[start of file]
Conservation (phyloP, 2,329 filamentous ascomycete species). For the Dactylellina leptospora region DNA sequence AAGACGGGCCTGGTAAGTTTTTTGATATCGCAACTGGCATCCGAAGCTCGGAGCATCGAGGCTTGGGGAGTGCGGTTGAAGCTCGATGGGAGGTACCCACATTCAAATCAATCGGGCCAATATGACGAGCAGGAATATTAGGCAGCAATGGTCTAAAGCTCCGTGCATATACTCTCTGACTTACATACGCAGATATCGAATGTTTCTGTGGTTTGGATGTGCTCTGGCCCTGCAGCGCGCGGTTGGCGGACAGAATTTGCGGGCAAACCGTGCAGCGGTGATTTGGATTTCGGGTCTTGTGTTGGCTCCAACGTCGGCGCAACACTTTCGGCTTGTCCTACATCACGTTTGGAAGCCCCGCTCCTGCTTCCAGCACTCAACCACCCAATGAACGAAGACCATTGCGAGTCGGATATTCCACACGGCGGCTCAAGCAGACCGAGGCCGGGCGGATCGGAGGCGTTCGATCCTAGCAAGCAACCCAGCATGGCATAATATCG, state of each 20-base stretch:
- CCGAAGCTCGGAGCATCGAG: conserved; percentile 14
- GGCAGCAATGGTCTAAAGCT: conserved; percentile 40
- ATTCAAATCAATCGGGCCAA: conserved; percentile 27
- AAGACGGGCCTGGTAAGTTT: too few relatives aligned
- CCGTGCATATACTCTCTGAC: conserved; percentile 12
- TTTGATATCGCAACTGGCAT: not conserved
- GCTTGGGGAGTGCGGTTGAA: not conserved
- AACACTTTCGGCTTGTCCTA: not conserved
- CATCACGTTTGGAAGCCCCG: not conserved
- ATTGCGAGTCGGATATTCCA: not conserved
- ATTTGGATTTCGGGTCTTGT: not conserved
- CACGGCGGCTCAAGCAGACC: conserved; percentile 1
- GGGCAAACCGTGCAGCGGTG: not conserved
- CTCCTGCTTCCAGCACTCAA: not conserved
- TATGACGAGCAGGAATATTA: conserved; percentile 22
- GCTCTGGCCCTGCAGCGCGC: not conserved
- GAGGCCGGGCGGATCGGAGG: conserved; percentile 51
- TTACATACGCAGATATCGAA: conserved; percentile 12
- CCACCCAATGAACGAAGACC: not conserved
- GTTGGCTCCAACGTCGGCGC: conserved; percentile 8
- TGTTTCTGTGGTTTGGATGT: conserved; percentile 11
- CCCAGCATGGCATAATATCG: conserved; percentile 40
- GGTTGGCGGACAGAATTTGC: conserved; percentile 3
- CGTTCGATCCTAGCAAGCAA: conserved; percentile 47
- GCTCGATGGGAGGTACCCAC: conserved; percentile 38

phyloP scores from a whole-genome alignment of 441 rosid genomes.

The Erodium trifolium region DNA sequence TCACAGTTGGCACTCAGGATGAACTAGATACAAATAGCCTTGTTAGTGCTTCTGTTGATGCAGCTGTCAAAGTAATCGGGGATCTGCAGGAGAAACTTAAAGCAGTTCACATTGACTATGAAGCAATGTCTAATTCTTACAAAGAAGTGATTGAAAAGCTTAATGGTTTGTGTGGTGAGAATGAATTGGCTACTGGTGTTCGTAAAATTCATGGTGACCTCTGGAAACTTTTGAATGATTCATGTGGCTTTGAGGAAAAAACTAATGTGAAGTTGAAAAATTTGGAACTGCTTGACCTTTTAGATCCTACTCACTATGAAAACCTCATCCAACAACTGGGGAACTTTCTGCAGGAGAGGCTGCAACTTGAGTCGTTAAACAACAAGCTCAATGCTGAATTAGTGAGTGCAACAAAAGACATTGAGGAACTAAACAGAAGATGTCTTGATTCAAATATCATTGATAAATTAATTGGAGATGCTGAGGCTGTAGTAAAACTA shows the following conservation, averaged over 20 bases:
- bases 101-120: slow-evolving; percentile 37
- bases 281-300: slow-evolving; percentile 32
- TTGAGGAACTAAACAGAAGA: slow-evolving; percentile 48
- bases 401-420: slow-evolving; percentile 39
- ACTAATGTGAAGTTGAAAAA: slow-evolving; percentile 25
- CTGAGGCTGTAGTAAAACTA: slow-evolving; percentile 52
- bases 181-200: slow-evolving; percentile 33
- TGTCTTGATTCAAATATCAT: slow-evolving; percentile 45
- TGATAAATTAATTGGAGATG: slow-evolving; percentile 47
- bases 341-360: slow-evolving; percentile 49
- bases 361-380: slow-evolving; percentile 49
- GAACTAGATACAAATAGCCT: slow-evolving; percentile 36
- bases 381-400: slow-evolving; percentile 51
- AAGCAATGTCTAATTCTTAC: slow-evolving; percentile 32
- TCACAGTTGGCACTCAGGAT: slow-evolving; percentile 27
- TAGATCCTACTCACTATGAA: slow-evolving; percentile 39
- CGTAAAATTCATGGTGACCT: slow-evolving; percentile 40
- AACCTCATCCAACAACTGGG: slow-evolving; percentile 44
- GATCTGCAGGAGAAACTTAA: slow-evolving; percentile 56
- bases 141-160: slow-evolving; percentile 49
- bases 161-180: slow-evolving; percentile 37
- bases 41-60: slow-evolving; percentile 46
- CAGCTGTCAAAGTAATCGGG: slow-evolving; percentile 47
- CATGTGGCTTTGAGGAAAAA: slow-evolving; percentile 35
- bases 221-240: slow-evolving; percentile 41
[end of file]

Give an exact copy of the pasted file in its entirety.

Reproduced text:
Conservation (phyloP, 2,329 filamentous ascomycete species). For the Dactylellina leptospora region DNA sequence AAGACGGGCCTGGTAAGTTTTTTGATATCGCAACTGGCATCCGAAGCTCGGAGCATCGAGGCTTGGGGAGTGCGGTTGAAGCTCGATGGGAGGTACCCACATTCAAATCAATCGGGCCAATATGACGAGCAGGAATATTAGGCAGCAATGGTCTAAAGCTCCGTGCATATACTCTCTGACTTACATACGCAGATATCGAATGTTTCTGTGGTTTGGATGTGCTCTGGCCCTGCAGCGCGCGGTTGGCGGACAGAATTTGCGGGCAAACCGTGCAGCGGTGATTTGGATTTCGGGTCTTGTGTTGGCTCCAACGTCGGCGCAACACTTTCGGCTTGTCCTACATCACGTTTGGAAGCCCCGCTCCTGCTTCCAGCACTCAACCACCCAATGAACGAAGACCATTGCGAGTCGGATATTCCACACGGCGGCTCAAGCAGACCGAGGCCGGGCGGATCGGAGGCGTTCGATCCTAGCAAGCAACCCAGCATGGCATAATATCG, state of each 20-base stretch:
- CCGAAGCTCGGAGCATCGAG: conserved; percentile 14
- GGCAGCAATGGTCTAAAGCT: conserved; percentile 40
- ATTCAAATCAATCGGGCCAA: conserved; percentile 27
- AAGACGGGCCTGGTAAGTTT: too few relatives aligned
- CCGTGCATATACTCTCTGAC: conserved; percentile 12
- TTTGATATCGCAACTGGCAT: not conserved
- GCTTGGGGAGTGCGGTTGAA: not conserved
- AACACTTTCGGCTTGTCCTA: not conserved
- CATCACGTTTGGAAGCCCCG: not conserved
- ATTGCGAGTCGGATATTCCA: not conserved
- ATTTGGATTTCGGGTCTTGT: not conserved
- CACGGCGGCTCAAGCAGACC: conserved; percentile 1
- GGGCAAACCGTGCAGCGGTG: not conserved
- CTCCTGCTTCCAGCACTCAA: not conserved
- TATGACGAGCAGGAATATTA: conserved; percentile 22
- GCTCTGGCCCTGCAGCGCGC: not conserved
- GAGGCCGGGCGGATCGGAGG: conserved; percentile 51
- TTACATACGCAGATATCGAA: conserved; percentile 12
- CCACCCAATGAACGAAGACC: not conserved
- GTTGGCTCCAACGTCGGCGC: conserved; percentile 8
- TGTTTCTGTGGTTTGGATGT: conserved; percentile 11
- CCCAGCATGGCATAATATCG: conserved; percentile 40
- GGTTGGCGGACAGAATTTGC: conserved; percentile 3
- CGTTCGATCCTAGCAAGCAA: conserved; percentile 47
- GCTCGATGGGAGGTACCCAC: conserved; percentile 38

phyloP scores from a whole-genome alignment of 441 rosid genomes.

The Erodium trifolium region DNA sequence TCACAGTTGGCACTCAGGATGAACTAGATACAAATAGCCTTGTTAGTGCTTCTGTTGATGCAGCTGTCAAAGTAATCGGGGATCTGCAGGAGAAACTTAAAGCAGTTCACATTGACTATGAAGCAATGTCTAATTCTTACAAAGAAGTGATTGAAAAGCTTAATGGTTTGTGTGGTGAGAATGAATTGGCTACTGGTGTTCGTAAAATTCATGGTGACCTCTGGAAACTTTTGAATGATTCATGTGGCTTTGAGGAAAAAACTAATGTGAAGTTGAAAAATTTGGAACTGCTTGACCTTTTAGATCCTACTCACTATGAAAACCTCATCCAACAACTGGGGAACTTTCTGCAGGAGAGGCTGCAACTTGAGTCGTTAAACAACAAGCTCAATGCTGAATTAGTGAGTGCAACAAAAGACATTGAGGAACTAAACAGAAGATGTCTTGATTCAAATATCATTGATAAATTAATTGGAGATGCTGAGGCTGTAGTAAAACTA shows the following conservation, averaged over 20 bases:
- bases 101-120: slow-evolving; percentile 37
- bases 281-300: slow-evolving; percentile 32
- TTGAGGAACTAAACAGAAGA: slow-evolving; percentile 48
- bases 401-420: slow-evolving; percentile 39
- ACTAATGTGAAGTTGAAAAA: slow-evolving; percentile 25
- CTGAGGCTGTAGTAAAACTA: slow-evolving; percentile 52
- bases 181-200: slow-evolving; percentile 33
- TGTCTTGATTCAAATATCAT: slow-evolving; percentile 45
- TGATAAATTAATTGGAGATG: slow-evolving; percentile 47
- bases 341-360: slow-evolving; percentile 49
- bases 361-380: slow-evolving; percentile 49
- GAACTAGATACAAATAGCCT: slow-evolving; percentile 36
- bases 381-400: slow-evolving; percentile 51
- AAGCAATGTCTAATTCTTAC: slow-evolving; percentile 32
- TCACAGTTGGCACTCAGGAT: slow-evolving; percentile 27
- TAGATCCTACTCACTATGAA: slow-evolving; percentile 39
- CGTAAAATTCATGGTGACCT: slow-evolving; percentile 40
- AACCTCATCCAACAACTGGG: slow-evolving; percentile 44
- GATCTGCAGGAGAAACTTAA: slow-evolving; percentile 56
- bases 141-160: slow-evolving; percentile 49
- bases 161-180: slow-evolving; percentile 37
- bases 41-60: slow-evolving; percentile 46
- CAGCTGTCAAAGTAATCGGG: slow-evolving; percentile 47
- CATGTGGCTTTGAGGAAAAA: slow-evolving; percentile 35
- bases 221-240: slow-evolving; percentile 41